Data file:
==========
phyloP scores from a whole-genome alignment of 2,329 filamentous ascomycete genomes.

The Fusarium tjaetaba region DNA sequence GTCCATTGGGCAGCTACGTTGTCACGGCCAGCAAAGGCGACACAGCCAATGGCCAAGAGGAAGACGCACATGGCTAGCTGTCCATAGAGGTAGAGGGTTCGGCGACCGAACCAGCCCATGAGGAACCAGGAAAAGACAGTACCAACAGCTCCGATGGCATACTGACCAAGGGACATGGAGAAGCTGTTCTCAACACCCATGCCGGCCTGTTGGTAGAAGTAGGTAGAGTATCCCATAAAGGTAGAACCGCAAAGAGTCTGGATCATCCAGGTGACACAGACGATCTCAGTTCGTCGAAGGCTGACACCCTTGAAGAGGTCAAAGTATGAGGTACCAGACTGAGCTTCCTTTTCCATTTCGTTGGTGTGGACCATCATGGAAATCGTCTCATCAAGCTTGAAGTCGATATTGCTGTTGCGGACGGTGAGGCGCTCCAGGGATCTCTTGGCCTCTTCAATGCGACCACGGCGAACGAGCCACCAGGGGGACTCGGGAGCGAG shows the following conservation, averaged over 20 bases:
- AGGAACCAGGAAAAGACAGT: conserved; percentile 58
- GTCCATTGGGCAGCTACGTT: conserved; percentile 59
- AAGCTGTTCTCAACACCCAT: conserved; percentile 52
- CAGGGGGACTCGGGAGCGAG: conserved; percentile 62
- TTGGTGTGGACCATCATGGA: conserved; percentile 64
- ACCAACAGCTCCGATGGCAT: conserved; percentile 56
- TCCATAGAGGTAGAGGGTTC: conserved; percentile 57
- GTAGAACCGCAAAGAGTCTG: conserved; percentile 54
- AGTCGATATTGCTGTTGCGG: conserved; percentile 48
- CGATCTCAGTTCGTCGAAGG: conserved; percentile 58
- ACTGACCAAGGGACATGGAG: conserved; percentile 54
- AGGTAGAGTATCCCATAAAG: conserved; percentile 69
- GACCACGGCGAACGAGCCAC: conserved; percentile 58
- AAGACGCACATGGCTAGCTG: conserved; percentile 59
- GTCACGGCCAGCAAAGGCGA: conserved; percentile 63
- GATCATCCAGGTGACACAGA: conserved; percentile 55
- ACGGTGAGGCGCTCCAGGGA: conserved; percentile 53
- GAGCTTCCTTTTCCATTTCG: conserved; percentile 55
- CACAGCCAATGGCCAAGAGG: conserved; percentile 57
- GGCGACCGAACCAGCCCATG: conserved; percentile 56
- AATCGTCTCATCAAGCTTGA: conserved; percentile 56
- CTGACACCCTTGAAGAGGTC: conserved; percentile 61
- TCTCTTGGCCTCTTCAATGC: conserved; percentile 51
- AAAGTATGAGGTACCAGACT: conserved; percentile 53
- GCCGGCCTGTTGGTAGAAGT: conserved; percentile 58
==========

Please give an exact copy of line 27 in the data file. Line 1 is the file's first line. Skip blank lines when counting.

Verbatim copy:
- GCCGGCCTGTTGGTAGAAGT: conserved; percentile 58